Catholic Sentinel photo by Clarice  Keating
Rose Lim, Stella Sonu, Ashley Esgate, Joon Zun Yi, Jenny Park, Eddie Kim  and Tina Bodnar sing and play liturgical music during Mass.
Catholic Sentinel photo by Clarice Keating
Rose Lim, Stella Sonu, Ashley Esgate, Joon Zun Yi, Jenny Park, Eddie Kim and Tina Bodnar sing and play liturgical music during Mass.
Bridging the generation gap can be difficult, but on one issue in particular, Korean Catholics young and old see eye-to-eye: Mass on Sunday is not optional. At the Church of Korean Martyrs, Portland’s only Korean Catholic church, this is evident by the number of teens and young adults who participate in the weekly youth Mass. Parents often come, too.

Euri Oh, 14, attends with her mom. Oh recognizes the importance of the weekly ritual, but is still, after all, a teenager. Sometimes, she says, her mom has to show a little tough love.

“If I don’t get up, the blankets get thrown off,” she said.

But most of the youth, who have been part of the parish since they were small children, look forward to Mass and youth group. Church activities give them a chance to catch up with one another about what’s been happening during the week in their respective neighborhoods.

Beyond fellowship, finding ways to show how faith is relevant in the lives of these teens, who have grown up in the secular American culture of television and texting, remains a challenge.

One of those tactics is music. Tina Bodnar invites all young parishioners who are interested in music to perform during the liturgy at the youth Mass. On any given day, this group could include a bassist, a percussionist sitting at a drum kit and a row of vocalists.

“They already have this joy of music, but a lot of them are classically trained,” Bodnar said. “This is a different genre for them.”

Breakout sessions during youth group, scheduled at 11 a.m. after the 10 a.m. youth Mass, serve as practice time for the musicians. They play the same songs for a few weeks to better learn the sheet music. That way the parishioners, too, become more familiar with the musical selections.

Alex Lim, 16, sees the members of the orchestra taking ownership of their parish.

“It keeps them connected,” he said. “It makes them feel like they are part of something, they have vital roles. They see how we need everyone.”

Lim’s parents come along to the youth Mass. His grandparents usually attend the traditional Mass later in the day.

“It’s a must,” he said, of getting up for church. “You can’t miss at all. But it’s natural, just embedded in me [to come each week].”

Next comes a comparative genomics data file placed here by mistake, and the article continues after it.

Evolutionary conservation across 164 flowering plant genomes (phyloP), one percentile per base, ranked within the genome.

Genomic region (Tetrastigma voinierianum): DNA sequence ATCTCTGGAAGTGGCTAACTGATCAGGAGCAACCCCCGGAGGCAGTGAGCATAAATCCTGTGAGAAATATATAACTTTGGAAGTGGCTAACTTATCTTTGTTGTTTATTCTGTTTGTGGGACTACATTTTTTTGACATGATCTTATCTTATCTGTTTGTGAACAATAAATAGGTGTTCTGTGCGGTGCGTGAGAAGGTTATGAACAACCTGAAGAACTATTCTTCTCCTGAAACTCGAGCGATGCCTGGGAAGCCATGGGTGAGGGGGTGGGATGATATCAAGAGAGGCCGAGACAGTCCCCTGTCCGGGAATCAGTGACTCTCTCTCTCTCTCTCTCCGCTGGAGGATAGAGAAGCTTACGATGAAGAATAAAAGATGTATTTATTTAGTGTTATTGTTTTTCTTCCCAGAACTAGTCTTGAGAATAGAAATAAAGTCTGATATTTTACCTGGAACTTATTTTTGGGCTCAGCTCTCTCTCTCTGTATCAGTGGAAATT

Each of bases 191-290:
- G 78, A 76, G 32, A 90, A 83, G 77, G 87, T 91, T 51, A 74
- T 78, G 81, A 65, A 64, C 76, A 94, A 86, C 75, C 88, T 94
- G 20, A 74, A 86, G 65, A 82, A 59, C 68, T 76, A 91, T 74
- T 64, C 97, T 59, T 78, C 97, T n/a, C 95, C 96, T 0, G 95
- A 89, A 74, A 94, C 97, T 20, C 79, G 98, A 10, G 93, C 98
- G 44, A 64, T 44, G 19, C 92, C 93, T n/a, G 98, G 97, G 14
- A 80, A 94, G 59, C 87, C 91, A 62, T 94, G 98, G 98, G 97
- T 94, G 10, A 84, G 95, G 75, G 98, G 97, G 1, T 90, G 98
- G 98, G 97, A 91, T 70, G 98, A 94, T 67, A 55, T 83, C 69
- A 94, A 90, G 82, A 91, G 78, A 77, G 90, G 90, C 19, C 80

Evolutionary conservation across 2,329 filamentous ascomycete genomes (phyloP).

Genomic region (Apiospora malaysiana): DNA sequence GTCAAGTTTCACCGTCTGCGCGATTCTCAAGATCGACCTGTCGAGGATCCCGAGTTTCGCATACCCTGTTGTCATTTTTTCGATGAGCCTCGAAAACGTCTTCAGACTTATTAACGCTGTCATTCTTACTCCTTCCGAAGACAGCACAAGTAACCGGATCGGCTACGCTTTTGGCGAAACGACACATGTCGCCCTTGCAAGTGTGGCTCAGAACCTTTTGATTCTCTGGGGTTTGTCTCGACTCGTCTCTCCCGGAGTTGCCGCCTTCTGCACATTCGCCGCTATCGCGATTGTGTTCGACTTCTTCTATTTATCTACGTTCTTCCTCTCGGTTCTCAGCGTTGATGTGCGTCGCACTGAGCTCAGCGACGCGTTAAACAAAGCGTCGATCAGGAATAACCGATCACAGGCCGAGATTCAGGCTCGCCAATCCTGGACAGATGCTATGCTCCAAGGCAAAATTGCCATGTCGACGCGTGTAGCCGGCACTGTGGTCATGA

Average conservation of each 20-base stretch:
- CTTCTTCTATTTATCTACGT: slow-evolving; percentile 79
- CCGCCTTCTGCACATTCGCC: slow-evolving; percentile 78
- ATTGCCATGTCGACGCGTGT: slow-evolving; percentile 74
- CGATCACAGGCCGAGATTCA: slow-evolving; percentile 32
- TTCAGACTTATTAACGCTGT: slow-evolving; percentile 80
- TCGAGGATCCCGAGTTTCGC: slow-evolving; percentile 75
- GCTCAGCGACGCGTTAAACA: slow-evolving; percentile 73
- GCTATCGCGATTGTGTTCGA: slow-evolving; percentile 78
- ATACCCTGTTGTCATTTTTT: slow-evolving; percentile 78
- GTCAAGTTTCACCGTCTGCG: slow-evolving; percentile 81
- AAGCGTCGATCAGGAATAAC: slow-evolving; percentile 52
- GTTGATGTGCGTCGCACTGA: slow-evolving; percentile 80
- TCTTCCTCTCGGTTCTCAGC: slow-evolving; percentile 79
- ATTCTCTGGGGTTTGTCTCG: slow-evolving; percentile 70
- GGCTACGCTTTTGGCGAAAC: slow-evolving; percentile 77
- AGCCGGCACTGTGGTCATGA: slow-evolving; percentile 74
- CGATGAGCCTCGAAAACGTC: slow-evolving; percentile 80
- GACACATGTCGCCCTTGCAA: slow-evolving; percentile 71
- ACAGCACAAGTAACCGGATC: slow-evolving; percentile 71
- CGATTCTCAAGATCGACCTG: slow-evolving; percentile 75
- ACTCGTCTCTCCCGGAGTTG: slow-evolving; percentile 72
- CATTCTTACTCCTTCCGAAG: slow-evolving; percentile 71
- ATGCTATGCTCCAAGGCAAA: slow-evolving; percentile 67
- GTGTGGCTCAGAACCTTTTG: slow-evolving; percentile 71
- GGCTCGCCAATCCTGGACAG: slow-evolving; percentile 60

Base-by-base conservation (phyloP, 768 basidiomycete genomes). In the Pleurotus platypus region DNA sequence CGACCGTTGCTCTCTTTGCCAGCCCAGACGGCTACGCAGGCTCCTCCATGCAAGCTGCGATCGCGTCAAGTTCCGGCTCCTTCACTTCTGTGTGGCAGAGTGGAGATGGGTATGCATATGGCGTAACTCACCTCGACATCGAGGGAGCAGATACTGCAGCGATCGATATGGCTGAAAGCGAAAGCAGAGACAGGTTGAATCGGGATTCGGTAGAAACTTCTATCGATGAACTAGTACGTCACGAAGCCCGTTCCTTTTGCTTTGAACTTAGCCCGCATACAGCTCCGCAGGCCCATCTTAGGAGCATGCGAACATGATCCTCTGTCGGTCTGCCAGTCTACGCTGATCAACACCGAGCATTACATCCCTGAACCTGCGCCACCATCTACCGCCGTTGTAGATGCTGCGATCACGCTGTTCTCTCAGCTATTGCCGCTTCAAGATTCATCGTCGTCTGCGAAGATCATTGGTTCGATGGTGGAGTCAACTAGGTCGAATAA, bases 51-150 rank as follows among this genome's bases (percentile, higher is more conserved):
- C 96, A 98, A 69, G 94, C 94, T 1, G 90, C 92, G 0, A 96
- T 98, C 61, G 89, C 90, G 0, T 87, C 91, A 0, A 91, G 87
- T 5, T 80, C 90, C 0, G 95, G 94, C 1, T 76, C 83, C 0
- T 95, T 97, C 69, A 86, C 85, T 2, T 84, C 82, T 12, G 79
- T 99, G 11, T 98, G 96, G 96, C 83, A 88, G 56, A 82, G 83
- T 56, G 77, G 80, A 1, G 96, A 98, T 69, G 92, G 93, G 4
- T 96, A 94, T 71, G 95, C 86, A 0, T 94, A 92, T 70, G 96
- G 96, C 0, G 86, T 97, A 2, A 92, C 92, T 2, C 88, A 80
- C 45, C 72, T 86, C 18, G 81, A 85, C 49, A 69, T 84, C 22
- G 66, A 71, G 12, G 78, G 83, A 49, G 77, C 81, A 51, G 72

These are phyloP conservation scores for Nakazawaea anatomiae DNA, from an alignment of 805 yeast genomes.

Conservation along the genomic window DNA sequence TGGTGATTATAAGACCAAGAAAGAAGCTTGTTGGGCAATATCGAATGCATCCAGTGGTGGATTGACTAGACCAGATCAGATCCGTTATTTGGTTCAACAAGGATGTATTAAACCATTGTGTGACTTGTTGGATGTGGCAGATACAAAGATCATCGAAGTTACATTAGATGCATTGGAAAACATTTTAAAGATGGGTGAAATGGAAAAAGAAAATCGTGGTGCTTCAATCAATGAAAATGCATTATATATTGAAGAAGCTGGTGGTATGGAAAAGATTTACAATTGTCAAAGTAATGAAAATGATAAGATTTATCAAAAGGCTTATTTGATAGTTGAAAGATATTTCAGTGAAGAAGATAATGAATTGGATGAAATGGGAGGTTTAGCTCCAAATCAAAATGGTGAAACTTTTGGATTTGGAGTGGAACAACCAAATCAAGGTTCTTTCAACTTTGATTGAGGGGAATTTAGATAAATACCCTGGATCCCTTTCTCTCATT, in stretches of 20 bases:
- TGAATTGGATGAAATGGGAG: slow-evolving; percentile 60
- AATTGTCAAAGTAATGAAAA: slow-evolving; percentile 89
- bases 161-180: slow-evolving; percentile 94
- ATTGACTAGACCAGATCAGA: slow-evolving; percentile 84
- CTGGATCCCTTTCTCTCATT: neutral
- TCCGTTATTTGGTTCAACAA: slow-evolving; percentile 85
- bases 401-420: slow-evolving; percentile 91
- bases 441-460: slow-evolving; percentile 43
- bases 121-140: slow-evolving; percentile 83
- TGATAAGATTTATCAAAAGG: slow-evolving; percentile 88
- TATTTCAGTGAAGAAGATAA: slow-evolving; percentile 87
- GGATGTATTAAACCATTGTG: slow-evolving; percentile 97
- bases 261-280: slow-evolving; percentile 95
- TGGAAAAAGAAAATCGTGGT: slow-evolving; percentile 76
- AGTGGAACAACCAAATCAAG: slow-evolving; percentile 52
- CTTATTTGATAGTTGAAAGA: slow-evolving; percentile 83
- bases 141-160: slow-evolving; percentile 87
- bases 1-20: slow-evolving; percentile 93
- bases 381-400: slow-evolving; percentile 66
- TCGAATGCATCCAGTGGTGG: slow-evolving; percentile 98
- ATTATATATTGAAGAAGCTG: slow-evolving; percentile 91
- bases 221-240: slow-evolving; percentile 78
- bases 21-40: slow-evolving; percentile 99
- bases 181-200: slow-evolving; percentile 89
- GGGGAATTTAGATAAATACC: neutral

Like most of the kids who are part of the parish, Lim speaks Korean at home and English during youth group and at school. The youth Mass is celebrated in a blend of English and Korean.

John Oh, youth ministry leader, spent last year trying to find new, creative ways to engage the young Catholics.

“It’s an ongoing struggle,” he said, adding that he tries to incorporate science, history and apologetics into the lessons, which are presented in various media. He posts on his blog tidbits he finds interesting, relevant or inspirational.

One thing that keeps the kids together, working as a team outside of the walls of the church so they can be more united while they’re at Mass, are parish sports teams. They compete in soccer and baskeball against teens and young adults from other Korean churches in the area, which are mostly Protestant.

Korean Catholics, approximately 150 in number, gathered together in 1979 in the Convent of the Holy Names in Marylhurst to celebrate Mass in their native tongue for the first time in Oregon.

From that notable July day, the group has endured and thrived. For many years, the community practiced its faith at St. Anthony Parish in Southeast Portland, an area in the center of where immigrant families were moving.

After much advocacy on the part of Auxiliary Bishop Paul Waldschmidt, the Korean Catholics finally had their own parish in 1990.

In 1996, after purchasing the property on Powell Boulevard, Archbishop Francis George dedicated a home for the group.

“We’re welcoming,” Lim said, of the identifying characteristic of his church. “We’re diverse, too. Even though there are many Koreans, we’re accepting of everyone.”